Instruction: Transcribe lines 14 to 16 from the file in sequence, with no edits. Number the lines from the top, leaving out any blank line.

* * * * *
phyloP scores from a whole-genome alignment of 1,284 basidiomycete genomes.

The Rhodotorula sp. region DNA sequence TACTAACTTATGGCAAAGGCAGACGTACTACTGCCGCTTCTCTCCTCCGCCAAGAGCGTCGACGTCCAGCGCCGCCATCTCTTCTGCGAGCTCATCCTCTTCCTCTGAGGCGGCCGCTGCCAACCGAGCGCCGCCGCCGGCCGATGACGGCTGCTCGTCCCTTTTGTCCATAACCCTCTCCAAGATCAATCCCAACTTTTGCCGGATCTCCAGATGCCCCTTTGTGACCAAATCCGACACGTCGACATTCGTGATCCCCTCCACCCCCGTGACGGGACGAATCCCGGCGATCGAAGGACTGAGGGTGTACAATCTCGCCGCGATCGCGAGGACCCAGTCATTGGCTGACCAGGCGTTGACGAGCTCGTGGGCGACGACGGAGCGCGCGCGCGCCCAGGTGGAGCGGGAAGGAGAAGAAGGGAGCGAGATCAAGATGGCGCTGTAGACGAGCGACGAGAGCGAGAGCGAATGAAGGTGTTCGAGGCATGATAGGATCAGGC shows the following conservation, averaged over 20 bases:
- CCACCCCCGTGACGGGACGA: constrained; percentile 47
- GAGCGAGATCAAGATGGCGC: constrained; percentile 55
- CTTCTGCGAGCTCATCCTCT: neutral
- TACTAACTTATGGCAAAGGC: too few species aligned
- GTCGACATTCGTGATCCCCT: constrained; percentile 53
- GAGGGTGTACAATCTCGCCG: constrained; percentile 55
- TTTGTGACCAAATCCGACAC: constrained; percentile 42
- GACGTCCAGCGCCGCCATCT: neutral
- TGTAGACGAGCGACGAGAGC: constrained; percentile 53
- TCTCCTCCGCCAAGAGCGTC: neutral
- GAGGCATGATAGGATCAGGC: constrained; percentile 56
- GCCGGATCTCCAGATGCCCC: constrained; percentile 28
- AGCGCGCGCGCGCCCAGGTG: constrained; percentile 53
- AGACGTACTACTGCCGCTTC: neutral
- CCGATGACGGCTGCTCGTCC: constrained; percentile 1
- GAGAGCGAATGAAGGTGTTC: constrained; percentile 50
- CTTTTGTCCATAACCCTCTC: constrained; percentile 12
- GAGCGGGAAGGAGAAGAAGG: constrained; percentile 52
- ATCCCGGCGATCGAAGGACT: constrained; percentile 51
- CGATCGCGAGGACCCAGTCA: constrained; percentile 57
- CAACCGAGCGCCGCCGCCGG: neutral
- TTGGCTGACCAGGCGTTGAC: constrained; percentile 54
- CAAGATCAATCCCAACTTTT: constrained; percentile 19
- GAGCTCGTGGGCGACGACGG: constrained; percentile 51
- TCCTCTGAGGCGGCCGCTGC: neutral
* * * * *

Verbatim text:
- GCCGGATCTCCAGATGCCCC: constrained; percentile 28
- AGCGCGCGCGCGCCCAGGTG: constrained; percentile 53
- AGACGTACTACTGCCGCTTC: neutral